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Action on mitigation: Reducing emissions and enhancing sinks

The Convention requires all Parties, taking into account their responsibilities and capabilities, to formulate and implement programmes containing measures to mitigate climate change. Mitigation actions could be economy-wide, cover several or single sectors, such as energy supply and demand, transport, buildings, industry, agriculture, forestry and waste management. There is a number of mitigation options, which Parties may use taken into count their national circumstances, availability of technology and financial resources, mitigation potential and the policy implementation issues. There is also a link between climate change mitigation, adaptation and sustainable development.

Mitigation policies and measures used by developed country Parties mostly focussed on the large emitting sectors, such as energy and transport. Strengthening of climate change policy portfolios resulted in policies and measures in some key areas being substantially strengthened, through more stringent requirements, wider coverage and increased investment. Regulatory and fiscal instruments were complimented by market based instruments such as GHG emission trading schemes. Developed countries periodically present their mitigation actions in their National Communications, which are summarised in the compilation and synthesis reports. More recently, developed countries have agreed to implement under the Convention quantified economy-wide emission targets for 2020.

The Kyoto Protocol "operationalizes" the Convention by committing industrialized countries to limit greenhouse gas emissions. Overall, emission limitation or reduction targets add up to, at minimum, five per cent emissions reduction compared to 1990 levels over the five-year period 2008 to 2012. Negotiations are currently on-going to decide on a second commitment period of the Protocol.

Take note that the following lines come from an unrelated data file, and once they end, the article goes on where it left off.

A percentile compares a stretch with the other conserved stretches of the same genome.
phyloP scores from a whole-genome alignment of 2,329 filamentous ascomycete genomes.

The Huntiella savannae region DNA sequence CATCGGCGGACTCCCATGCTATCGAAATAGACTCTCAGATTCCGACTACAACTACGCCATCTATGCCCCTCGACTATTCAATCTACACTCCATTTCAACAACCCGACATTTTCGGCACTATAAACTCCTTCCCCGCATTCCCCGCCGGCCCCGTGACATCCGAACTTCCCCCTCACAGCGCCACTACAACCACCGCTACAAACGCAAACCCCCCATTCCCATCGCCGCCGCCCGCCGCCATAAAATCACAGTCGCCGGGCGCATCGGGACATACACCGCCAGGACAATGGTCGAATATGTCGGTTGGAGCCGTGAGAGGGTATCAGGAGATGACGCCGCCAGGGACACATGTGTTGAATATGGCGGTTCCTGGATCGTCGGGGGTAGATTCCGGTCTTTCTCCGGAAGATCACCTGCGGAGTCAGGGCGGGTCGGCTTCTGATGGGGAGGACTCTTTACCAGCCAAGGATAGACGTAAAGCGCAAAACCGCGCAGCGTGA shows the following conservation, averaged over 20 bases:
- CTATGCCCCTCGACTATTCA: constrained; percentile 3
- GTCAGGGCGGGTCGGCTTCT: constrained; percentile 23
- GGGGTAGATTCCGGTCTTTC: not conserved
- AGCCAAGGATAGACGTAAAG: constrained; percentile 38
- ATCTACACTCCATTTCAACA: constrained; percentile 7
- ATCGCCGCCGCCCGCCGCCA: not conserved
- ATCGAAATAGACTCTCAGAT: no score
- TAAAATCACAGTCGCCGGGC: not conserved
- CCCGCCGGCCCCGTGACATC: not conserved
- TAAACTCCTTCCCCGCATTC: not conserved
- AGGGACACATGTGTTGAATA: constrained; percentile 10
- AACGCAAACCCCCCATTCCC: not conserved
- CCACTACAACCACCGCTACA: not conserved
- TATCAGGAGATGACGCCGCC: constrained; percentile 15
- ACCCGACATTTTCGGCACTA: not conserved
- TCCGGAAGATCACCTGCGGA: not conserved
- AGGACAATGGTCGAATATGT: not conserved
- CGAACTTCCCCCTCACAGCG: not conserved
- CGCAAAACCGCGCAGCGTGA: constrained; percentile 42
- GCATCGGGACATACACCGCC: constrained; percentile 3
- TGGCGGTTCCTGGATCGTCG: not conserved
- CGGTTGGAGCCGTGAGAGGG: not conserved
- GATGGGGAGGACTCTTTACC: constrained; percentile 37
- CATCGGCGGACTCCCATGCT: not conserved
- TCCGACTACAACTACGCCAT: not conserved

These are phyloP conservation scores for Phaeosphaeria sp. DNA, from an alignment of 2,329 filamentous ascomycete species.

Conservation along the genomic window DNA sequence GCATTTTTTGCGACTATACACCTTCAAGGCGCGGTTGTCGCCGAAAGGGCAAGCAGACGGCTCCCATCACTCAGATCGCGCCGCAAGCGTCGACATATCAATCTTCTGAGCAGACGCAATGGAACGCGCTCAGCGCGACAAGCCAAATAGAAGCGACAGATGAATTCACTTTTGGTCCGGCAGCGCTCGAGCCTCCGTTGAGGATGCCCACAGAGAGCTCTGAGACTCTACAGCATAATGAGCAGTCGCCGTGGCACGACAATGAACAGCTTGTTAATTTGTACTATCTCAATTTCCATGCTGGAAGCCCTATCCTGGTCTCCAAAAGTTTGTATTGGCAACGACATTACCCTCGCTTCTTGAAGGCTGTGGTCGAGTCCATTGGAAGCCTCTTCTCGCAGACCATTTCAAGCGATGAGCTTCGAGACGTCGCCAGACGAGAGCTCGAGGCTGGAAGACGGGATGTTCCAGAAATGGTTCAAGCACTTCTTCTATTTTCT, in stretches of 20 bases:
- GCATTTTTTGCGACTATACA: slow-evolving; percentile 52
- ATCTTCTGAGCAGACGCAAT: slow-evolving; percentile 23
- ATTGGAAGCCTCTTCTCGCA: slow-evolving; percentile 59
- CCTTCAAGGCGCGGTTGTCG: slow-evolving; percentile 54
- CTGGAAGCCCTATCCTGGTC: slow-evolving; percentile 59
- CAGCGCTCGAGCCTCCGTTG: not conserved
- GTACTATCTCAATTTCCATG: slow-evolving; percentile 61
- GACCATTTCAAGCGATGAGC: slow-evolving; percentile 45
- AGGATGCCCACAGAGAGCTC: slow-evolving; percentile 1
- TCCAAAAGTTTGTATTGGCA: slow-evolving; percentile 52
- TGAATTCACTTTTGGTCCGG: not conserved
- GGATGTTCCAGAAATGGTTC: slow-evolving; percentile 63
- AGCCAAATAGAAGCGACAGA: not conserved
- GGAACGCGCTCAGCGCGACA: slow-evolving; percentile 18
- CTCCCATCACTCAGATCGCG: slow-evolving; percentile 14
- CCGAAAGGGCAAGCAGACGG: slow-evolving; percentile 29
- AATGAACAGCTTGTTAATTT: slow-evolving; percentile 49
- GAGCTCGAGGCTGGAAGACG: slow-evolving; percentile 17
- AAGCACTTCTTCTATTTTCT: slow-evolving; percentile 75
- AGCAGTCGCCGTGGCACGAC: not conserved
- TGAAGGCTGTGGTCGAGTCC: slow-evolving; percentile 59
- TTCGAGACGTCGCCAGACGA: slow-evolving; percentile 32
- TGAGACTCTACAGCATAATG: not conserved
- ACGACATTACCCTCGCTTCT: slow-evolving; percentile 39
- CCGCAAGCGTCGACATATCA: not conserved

Nationally Appropriate Mitigation Actions: developing country Parties have been contributing to global mitigation efforts in several ways. The clean development mechanism (CDM) has been an important avenue of action for these countries to implement project activities that reduce emissions and enhance sinks. More recently, developing countries have agreed to implement Nationally Appropriate Mitigation actions, or NAMAs, with support from developed countries.

Reducing emissions from deforestation and forest degradation: The IPCC (2007) estimated emissions from deforestation in the 1990s to be at 5.8 GtCO2/year. Parties to the UNFCCC process recognized the contribution of greenhouse gas emissions from deforestation in developing countries to climate change and the need to take action to reduce such emissions. Developing countries are encouraged to contribute to mitigation actions in the forest sector by undertaking activities relating to reducing emissions from deforestation and forest degradation, conservation of forest carbon stocks, sustainable management of forests and enhancement of forest carbon stocks (REDD-plus). In the REDD Web platform relevant organizations and stakeholders are encouraged to submit information relating to REDD-plus.

Emissions from international aviation and maritime transport contribute increasingly to global GHG emissions. To address these emissions cooperation among the UNFCCC and the International Civil Aviation Organization and the International Maritime Organization is important.

Response measures: All over the world, many measures are being taken in order to mitigate climate change by countries trying to live up to their commitments under the Convention and Kyoto Protocol. According to the Convention, Parties shall take into consideration the specific needs and concerns of developing country parties arising from the impact of response measures. The Kyoto Protocol commits Parties to strive to minimize adverse economic, social and environmental impacts on other Parties, especially developing country Parties.


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